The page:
Great brands have a point of view.  Environmentally friendly is a viable point of view.  How can this benefit my jewelry store?

What do Apple, Wal-Mart, and Google have in common?  They have all invested in “green” technology for the betterment of their bottom line.  Apple just announced the purchase of a 25-year contract to buy continuous power directly from a huge solar plant in California.  Wal-Mart has been installing solar panels on the roofs of their stores since 2009.  Google signed a 400-megawatt deal for wind energy, bringing its total wind energy commitment to 1 gigawatt, enough to power the equivalent of 750,000 homes.  What is the advantage for these companies?  They are investing in energy security, reliability and infrastructure with a generational timeline in mind.  In addition to improving their bottom line, these investments reduce greenhouse gas emissions.

April 22, 1970 was the first “Earth Day”.  1980 – 1993 Environmentalists are objects of ridicule.  The age of conspicuous consumption has begun.  In 1993 the U.S. Green Building Council was founded.  LEED (Leadership in Energy and Environmental Design) would encourage corporations to join in.  The first LEED Pilot Program was launched in August 1998.  2009 LEED for Retail was established.

Energy Management is the low hanging fruit.  LED replacement lamps or fixtures with integral LEDs provide long life and directional light.  Fluorescent, either compact, T8’s or T5’s provide long life and soft light.  The combination is perfect for diamonds.  Clarkes Jewelers, Shreveport, LA save 1/3 of their former electrical bill in a 25% bigger store.  Not only does this lighting save electrical power costs but also air conditioning costs since there is less heat generated by the lighting, a big deal for jewelers.

What else can you do?

  • Incorporate daylight.
  • Use a ceiling fan.
  • Install occupancy sensors.
  • Use LEDs in your storefront signs.
  • Have the signs on a 24-hour timer.

What is the return on energy retrofits?  Lighting is the largest energy-related expense for retailers, according to a recent U.S. Department of Energy study.

This study estimated that saving $1 in energy costs has the same bottom-line impact as increasing sales by $80.00!

Here is another way to save money by being “green” – through the way you use water.

  • Repair leaky faucets.  Manitoba Hydro says 1 leaky faucet can fill 55 bathtubs in a year!
  • Install “smart” irrigation controllers, tied to your GPS coordinates.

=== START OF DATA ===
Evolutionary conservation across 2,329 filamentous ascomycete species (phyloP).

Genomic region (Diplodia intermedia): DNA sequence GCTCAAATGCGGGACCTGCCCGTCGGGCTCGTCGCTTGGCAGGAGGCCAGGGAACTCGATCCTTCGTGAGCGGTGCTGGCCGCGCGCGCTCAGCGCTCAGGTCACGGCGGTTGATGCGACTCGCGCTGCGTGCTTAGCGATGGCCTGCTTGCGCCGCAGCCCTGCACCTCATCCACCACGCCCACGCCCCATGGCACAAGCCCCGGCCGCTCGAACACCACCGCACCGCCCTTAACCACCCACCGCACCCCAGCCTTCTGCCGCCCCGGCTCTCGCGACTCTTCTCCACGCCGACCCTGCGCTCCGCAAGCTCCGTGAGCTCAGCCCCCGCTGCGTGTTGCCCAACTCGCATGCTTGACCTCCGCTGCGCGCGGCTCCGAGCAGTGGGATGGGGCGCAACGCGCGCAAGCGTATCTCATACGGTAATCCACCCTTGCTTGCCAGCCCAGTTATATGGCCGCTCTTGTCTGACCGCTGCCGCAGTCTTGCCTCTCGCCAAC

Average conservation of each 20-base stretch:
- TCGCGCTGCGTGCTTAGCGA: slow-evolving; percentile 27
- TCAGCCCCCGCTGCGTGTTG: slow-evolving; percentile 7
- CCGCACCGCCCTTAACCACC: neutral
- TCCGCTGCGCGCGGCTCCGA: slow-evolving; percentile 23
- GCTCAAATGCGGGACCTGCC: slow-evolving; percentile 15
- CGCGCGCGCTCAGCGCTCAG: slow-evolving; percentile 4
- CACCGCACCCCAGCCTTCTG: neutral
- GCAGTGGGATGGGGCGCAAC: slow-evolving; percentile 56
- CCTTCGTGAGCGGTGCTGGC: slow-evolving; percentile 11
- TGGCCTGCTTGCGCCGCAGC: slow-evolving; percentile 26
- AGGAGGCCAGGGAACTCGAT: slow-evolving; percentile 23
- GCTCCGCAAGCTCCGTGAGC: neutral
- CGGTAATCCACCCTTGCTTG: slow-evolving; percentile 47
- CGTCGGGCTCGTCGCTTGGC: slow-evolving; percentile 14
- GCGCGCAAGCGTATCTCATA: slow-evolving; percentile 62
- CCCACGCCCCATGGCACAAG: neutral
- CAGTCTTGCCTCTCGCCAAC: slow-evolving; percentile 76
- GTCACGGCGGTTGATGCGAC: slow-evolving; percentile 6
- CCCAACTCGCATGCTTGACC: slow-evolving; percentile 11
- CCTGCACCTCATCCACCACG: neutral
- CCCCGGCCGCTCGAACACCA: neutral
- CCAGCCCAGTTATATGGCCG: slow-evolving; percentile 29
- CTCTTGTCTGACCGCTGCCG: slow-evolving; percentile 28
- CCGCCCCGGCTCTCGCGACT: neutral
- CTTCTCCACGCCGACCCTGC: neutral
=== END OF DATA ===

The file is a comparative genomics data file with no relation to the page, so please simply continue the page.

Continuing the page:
• Install low flow faucets and toilet fixtures.
  • Install motion sensor faucets.
  • Use “greywater” in your bathroom.

Plants can help you improve your “green” rating.

  • Ficus plants have especially strong gas absorbing, antimicrobial activity, even removing formaldehyde.
  • Choose xeriscaping or drought tolerant landscaping outside your store.  This saves water; uses less fertilizer; entails less maintenance.
  • Plant a tree.  Plant on the west or south side of your property to cut air conditioning costs.  Trees absorb carbon dioxide and emit oxygen.

According to the National Institute for Occupational Safety and Health, 35 – 60 million Americans have building-related symptoms of eye, nose and throat irritations or headaches or fatigue.  To help eliminate these problems from your store, consider implementing the following.

  • Open the door(s) in spring and fall to let in fresh air.
  • Use cleaning products and processes that emit low levels of VOCs and particulates.
  • Use no VOC (volatile organic compounds) paint from Benjamin Moore or Sherwin Williams when renovating.
  • Ask your contractor to use solvent free grout for all tile floor

and wall installations.

Your people – staff and customers – are your most important asset.

  • Studies show that “green” retail spaces can reduce absenteeism and increase productivity.
  • Young workers new to the business environment want to join a financially successful company with commitment to protecting the environment.  Young customers feel the same.
  • Involve your staff in efforts that you are making to create a “green” store environment.
  • Let your customers know the good news via Facebook, Twitter and Instagram and don’t forget all of your traditional communication media – mailings, print, radio and TV advertising and billboards.  Remember, people love stories.

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